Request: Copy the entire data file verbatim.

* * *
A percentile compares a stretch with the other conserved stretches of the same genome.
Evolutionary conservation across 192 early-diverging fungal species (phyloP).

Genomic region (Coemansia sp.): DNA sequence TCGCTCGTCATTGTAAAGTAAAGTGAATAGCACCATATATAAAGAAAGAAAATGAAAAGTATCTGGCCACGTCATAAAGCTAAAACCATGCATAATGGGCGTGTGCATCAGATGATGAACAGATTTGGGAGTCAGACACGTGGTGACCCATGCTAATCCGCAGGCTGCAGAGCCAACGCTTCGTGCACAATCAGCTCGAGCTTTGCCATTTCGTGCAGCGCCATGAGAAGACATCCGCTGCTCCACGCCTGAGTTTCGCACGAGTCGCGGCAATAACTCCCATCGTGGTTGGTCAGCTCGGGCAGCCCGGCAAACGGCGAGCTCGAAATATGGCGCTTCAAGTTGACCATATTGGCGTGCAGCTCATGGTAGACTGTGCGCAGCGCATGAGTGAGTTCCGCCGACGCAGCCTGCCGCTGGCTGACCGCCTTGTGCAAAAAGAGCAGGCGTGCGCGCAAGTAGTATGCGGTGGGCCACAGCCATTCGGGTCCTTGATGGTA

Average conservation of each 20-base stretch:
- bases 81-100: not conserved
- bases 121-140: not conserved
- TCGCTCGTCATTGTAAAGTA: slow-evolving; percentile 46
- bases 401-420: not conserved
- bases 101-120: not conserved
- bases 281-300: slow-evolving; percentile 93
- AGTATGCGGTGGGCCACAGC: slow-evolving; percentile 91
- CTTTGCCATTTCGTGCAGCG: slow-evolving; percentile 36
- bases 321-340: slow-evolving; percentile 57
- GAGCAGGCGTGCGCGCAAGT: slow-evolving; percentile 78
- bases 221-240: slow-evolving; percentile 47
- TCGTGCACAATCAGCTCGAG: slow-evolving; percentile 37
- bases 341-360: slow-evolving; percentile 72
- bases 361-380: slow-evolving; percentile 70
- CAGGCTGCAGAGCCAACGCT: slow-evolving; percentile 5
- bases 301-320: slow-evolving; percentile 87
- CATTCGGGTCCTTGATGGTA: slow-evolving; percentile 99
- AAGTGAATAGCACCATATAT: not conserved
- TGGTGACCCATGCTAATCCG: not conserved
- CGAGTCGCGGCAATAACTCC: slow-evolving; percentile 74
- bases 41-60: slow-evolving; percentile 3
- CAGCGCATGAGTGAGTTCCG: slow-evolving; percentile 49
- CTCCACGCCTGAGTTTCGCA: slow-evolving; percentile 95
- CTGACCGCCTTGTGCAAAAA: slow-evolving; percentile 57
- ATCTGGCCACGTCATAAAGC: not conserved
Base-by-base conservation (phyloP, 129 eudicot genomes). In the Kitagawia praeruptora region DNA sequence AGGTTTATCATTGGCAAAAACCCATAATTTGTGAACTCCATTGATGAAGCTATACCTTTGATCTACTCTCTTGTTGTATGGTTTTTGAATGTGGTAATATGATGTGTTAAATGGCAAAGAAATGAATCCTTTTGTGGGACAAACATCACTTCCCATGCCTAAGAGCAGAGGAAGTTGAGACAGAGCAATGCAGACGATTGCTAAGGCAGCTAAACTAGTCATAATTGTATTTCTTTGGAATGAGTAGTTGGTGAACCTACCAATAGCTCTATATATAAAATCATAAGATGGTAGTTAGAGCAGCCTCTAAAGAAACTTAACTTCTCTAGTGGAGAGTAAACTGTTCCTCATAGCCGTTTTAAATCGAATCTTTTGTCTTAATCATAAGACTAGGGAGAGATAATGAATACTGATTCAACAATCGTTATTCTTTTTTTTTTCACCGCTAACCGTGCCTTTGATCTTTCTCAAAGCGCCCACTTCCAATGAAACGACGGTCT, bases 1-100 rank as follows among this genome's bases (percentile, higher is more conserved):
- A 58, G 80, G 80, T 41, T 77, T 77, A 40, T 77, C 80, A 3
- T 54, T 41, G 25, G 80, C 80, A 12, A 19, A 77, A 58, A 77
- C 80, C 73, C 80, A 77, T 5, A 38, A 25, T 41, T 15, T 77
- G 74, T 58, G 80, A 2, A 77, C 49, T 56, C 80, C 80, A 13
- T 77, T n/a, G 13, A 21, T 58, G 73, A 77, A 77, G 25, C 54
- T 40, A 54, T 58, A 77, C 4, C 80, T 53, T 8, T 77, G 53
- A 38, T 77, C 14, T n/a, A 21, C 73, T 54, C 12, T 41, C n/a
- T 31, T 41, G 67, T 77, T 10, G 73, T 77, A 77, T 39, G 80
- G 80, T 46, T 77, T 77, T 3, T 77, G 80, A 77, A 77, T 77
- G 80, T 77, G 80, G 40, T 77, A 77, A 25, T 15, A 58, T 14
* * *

A percentile compares a stretch with the other conserved stretches of the same genome.
Evolutionary conservation across 192 early-diverging fungal species (phyloP).

Genomic region (Coemansia sp.): DNA sequence TCGCTCGTCATTGTAAAGTAAAGTGAATAGCACCATATATAAAGAAAGAAAATGAAAAGTATCTGGCCACGTCATAAAGCTAAAACCATGCATAATGGGCGTGTGCATCAGATGATGAACAGATTTGGGAGTCAGACACGTGGTGACCCATGCTAATCCGCAGGCTGCAGAGCCAACGCTTCGTGCACAATCAGCTCGAGCTTTGCCATTTCGTGCAGCGCCATGAGAAGACATCCGCTGCTCCACGCCTGAGTTTCGCACGAGTCGCGGCAATAACTCCCATCGTGGTTGGTCAGCTCGGGCAGCCCGGCAAACGGCGAGCTCGAAATATGGCGCTTCAAGTTGACCATATTGGCGTGCAGCTCATGGTAGACTGTGCGCAGCGCATGAGTGAGTTCCGCCGACGCAGCCTGCCGCTGGCTGACCGCCTTGTGCAAAAAGAGCAGGCGTGCGCGCAAGTAGTATGCGGTGGGCCACAGCCATTCGGGTCCTTGATGGTA

Average conservation of each 20-base stretch:
- bases 81-100: not conserved
- bases 121-140: not conserved
- TCGCTCGTCATTGTAAAGTA: slow-evolving; percentile 46
- bases 401-420: not conserved
- bases 101-120: not conserved
- bases 281-300: slow-evolving; percentile 93
- AGTATGCGGTGGGCCACAGC: slow-evolving; percentile 91
- CTTTGCCATTTCGTGCAGCG: slow-evolving; percentile 36
- bases 321-340: slow-evolving; percentile 57
- GAGCAGGCGTGCGCGCAAGT: slow-evolving; percentile 78
- bases 221-240: slow-evolving; percentile 47
- TCGTGCACAATCAGCTCGAG: slow-evolving; percentile 37
- bases 341-360: slow-evolving; percentile 72
- bases 361-380: slow-evolving; percentile 70
- CAGGCTGCAGAGCCAACGCT: slow-evolving; percentile 5
- bases 301-320: slow-evolving; percentile 87
- CATTCGGGTCCTTGATGGTA: slow-evolving; percentile 99
- AAGTGAATAGCACCATATAT: not conserved
- TGGTGACCCATGCTAATCCG: not conserved
- CGAGTCGCGGCAATAACTCC: slow-evolving; percentile 74
- bases 41-60: slow-evolving; percentile 3
- CAGCGCATGAGTGAGTTCCG: slow-evolving; percentile 49
- CTCCACGCCTGAGTTTCGCA: slow-evolving; percentile 95
- CTGACCGCCTTGTGCAAAAA: slow-evolving; percentile 57
- ATCTGGCCACGTCATAAAGC: not conserved
Base-by-base conservation (phyloP, 129 eudicot genomes). In the Kitagawia praeruptora region DNA sequence AGGTTTATCATTGGCAAAAACCCATAATTTGTGAACTCCATTGATGAAGCTATACCTTTGATCTACTCTCTTGTTGTATGGTTTTTGAATGTGGTAATATGATGTGTTAAATGGCAAAGAAATGAATCCTTTTGTGGGACAAACATCACTTCCCATGCCTAAGAGCAGAGGAAGTTGAGACAGAGCAATGCAGACGATTGCTAAGGCAGCTAAACTAGTCATAATTGTATTTCTTTGGAATGAGTAGTTGGTGAACCTACCAATAGCTCTATATATAAAATCATAAGATGGTAGTTAGAGCAGCCTCTAAAGAAACTTAACTTCTCTAGTGGAGAGTAAACTGTTCCTCATAGCCGTTTTAAATCGAATCTTTTGTCTTAATCATAAGACTAGGGAGAGATAATGAATACTGATTCAACAATCGTTATTCTTTTTTTTTTCACCGCTAACCGTGCCTTTGATCTTTCTCAAAGCGCCCACTTCCAATGAAACGACGGTCT, bases 1-100 rank as follows among this genome's bases (percentile, higher is more conserved):
- A 58, G 80, G 80, T 41, T 77, T 77, A 40, T 77, C 80, A 3
- T 54, T 41, G 25, G 80, C 80, A 12, A 19, A 77, A 58, A 77
- C 80, C 73, C 80, A 77, T 5, A 38, A 25, T 41, T 15, T 77
- G 74, T 58, G 80, A 2, A 77, C 49, T 56, C 80, C 80, A 13
- T 77, T n/a, G 13, A 21, T 58, G 73, A 77, A 77, G 25, C 54
- T 40, A 54, T 58, A 77, C 4, C 80, T 53, T 8, T 77, G 53
- A 38, T 77, C 14, T n/a, A 21, C 73, T 54, C 12, T 41, C n/a
- T 31, T 41, G 67, T 77, T 10, G 73, T 77, A 77, T 39, G 80
- G 80, T 46, T 77, T 77, T 3, T 77, G 80, A 77, A 77, T 77
- G 80, T 77, G 80, G 40, T 77, A 77, A 25, T 15, A 58, T 14